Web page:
Keep moving if you can. If you come to a sudden stop at the finish line after an all out effort, there is a possibility of feeling dizzy and at times one may collapse (postural hypotension).This is because in an all out effort, the heart rate and blood pressure are very high and additionally, the rhythmic contractions of muscles while running provide an strong pump like effect on blood vessels encouraging blood to circulate back from the legs.
Stopping abruptly ceases this two mechanisms resulting in a sudden drop of blood pressure which produces dizziness and possible collapse. This can be addressed by raising the feet high.
Keep warm. Remove the cold clothes as soon as practical to stop the body temperature from dropping rapidly. Eat something as soon as you can-about 300 calories of simple carbs (some sports drink and a banana) within a half hour of finishing.Keep walking! Movement helps the heart pump fresh, oxygen-rich blood through your body. Avoid stopping or sitting for at least 30 minutes post race.
Soak the legs in a cool bath if practical for 15 or so minutes to reduce inflammation. Walk around for 10 to 30 minutes in the day. Eat small meals every two to three hours during the recovery window (period immediately after prolonged exercise, when the muscle enzymes that support glycogen production the primary fuel your muscles relied on during the race are elevated. The best foods are easily digested carbohydrates. The sooner you are able to take in these calories, the more glycogen your body will produce, and the sooner your muscles return to their normal state.
Research has shown that a little protein—post-exercise—helps your muscles absorb more glycogen (at a ratio 4:1, that means four parts carbohydrates to one part protein). During this time, when your stomach may be still a little unsettled, a good choice would be a smoothie at room temperature because—it is easily digested, has some protein, and is rich of carbohydrates.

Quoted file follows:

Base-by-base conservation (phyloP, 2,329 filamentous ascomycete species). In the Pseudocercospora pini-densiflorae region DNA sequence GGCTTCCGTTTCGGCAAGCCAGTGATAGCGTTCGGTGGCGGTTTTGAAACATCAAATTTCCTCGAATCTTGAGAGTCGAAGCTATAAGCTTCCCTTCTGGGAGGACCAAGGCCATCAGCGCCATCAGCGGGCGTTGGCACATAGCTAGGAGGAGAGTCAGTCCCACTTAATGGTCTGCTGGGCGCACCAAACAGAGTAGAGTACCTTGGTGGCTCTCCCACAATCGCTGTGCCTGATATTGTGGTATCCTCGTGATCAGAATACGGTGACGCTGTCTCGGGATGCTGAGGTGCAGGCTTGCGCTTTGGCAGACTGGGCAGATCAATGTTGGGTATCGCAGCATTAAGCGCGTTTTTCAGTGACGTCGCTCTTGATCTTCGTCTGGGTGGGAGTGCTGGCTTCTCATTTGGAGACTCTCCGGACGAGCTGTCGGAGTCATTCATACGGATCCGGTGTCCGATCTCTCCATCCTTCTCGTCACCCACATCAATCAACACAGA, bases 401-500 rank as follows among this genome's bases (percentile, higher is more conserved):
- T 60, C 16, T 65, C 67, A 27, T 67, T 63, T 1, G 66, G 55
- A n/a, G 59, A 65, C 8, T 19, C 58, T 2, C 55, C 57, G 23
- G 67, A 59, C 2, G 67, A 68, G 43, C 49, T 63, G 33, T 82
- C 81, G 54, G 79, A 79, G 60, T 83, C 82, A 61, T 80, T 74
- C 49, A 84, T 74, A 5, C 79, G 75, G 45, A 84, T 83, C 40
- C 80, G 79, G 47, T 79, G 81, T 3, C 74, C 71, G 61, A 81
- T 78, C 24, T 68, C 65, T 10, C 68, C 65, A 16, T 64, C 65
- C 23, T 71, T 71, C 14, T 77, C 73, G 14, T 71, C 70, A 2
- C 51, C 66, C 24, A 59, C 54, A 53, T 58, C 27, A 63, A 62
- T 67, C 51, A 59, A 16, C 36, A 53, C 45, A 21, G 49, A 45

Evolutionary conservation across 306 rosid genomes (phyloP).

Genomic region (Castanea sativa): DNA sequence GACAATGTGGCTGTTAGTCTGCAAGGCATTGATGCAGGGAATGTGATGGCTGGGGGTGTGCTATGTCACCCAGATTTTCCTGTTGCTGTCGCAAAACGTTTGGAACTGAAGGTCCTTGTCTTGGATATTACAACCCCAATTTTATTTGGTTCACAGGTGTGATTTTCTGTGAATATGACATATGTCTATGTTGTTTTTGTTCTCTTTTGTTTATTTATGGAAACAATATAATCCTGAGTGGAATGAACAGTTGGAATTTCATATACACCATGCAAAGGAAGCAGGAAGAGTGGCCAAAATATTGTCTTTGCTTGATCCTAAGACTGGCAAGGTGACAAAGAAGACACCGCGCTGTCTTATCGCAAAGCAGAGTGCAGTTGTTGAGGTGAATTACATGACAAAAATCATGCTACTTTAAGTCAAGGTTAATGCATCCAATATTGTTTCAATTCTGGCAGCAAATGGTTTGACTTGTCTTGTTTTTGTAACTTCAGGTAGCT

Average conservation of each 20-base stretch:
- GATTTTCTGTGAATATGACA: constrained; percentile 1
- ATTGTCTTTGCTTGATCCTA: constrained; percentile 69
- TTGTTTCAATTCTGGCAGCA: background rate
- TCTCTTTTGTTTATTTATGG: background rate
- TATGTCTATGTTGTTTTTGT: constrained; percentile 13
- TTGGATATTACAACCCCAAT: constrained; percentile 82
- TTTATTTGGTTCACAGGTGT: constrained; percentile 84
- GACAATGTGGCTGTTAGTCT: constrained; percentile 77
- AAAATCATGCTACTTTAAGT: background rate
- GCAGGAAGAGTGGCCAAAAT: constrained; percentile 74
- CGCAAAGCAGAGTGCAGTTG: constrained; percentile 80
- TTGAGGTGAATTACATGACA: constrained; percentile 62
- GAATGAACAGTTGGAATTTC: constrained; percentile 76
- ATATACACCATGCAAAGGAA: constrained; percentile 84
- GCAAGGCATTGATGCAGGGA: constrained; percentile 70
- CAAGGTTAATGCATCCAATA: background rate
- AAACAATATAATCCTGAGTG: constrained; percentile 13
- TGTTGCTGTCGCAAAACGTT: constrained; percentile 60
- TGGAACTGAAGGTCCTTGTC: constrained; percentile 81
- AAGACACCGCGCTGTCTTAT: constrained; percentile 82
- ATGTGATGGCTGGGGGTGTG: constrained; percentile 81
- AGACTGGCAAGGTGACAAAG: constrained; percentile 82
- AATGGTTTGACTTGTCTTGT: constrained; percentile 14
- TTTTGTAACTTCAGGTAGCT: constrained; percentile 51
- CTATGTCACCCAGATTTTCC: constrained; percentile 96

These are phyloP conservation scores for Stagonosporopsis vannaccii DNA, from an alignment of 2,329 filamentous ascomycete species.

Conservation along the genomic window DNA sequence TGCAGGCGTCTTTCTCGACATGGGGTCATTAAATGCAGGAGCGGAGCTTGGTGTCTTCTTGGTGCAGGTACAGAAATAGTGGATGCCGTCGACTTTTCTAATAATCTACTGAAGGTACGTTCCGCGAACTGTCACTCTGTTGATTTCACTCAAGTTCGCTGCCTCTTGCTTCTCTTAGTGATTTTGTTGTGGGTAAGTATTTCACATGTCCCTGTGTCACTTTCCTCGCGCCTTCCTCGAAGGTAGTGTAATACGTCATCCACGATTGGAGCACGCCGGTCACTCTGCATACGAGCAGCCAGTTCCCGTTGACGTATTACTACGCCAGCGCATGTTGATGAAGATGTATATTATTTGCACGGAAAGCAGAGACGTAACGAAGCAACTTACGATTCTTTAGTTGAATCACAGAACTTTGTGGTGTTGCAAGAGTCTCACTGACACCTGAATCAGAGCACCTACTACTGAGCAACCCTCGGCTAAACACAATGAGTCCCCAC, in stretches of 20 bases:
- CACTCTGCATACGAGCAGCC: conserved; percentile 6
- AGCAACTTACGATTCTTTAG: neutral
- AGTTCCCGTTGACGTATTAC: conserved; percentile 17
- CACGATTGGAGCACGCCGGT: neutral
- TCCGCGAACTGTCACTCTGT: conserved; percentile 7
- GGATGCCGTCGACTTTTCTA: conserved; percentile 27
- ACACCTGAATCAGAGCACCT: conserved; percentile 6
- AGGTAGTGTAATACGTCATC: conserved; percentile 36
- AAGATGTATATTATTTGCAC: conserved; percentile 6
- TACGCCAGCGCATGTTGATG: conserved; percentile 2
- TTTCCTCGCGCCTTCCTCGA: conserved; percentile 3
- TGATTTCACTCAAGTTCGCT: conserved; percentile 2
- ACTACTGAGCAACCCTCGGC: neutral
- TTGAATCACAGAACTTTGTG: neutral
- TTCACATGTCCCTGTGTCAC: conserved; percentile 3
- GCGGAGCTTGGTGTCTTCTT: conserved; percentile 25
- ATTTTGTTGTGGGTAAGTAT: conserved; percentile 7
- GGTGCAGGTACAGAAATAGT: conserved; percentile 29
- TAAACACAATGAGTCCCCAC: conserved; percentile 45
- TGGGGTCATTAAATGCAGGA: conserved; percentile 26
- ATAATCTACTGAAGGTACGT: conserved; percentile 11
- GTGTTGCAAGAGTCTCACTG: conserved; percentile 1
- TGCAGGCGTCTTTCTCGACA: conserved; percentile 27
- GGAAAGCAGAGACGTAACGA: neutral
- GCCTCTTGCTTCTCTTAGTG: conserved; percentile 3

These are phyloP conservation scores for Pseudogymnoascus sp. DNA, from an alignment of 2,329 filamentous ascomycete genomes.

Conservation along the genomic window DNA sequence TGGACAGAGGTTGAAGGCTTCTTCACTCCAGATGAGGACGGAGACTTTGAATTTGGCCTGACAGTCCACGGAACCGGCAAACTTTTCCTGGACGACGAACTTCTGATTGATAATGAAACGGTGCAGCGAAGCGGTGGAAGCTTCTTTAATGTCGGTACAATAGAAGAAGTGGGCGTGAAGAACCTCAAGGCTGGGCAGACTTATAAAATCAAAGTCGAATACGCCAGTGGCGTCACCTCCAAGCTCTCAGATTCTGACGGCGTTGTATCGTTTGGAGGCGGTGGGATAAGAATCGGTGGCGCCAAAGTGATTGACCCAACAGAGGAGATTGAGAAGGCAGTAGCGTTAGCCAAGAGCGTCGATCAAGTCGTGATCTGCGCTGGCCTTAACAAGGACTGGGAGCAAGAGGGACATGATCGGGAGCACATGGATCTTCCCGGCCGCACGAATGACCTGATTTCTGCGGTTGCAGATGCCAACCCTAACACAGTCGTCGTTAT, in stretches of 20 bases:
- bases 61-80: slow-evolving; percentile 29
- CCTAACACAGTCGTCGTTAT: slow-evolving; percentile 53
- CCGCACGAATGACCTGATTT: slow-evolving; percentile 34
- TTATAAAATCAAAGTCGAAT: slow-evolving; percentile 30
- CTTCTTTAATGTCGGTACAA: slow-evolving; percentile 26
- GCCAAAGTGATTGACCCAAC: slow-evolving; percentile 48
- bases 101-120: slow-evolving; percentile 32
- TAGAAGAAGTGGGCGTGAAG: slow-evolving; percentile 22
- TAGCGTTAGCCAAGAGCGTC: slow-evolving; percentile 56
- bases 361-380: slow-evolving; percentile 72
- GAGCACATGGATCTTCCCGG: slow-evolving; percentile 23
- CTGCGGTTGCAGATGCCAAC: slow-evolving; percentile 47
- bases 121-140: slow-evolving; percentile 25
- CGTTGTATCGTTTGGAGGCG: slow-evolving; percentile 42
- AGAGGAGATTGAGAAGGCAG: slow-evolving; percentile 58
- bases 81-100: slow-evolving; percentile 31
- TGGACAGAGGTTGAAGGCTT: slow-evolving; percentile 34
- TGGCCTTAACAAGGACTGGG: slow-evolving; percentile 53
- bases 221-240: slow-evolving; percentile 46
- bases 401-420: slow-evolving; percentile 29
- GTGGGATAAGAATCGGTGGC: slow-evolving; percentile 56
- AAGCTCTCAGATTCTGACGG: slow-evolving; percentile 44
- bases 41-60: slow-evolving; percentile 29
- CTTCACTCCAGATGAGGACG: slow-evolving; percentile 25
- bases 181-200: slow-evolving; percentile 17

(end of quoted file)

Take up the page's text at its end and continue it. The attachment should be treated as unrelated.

How quickly you recover is a combination of your own unique body and how well its taken care of. Most runners will take a short slow speed run the day after a marathon This light activity helps increase blood circulation, which helps flush out metabolic waste and get oxygen and nutrients flowing to the muscles again. Get a sports massage. All week long it is a good idea to be very gentle with any stretching—and only do so after a short workout or warm-up
After the recovery run, take some time off from running. By giving your body a chance to fully and deeply recover, you can be on the road to unexpectedly fast results. This is a good time for cross training, like swimming, deep-water running, or short bike rides, so that you stay active while allowing your energy level to return to normal. Get as much ‘good’ sleep as possible. This will speed up your recovery. Once you feel recovered,start off your runs by doing slow and short runs.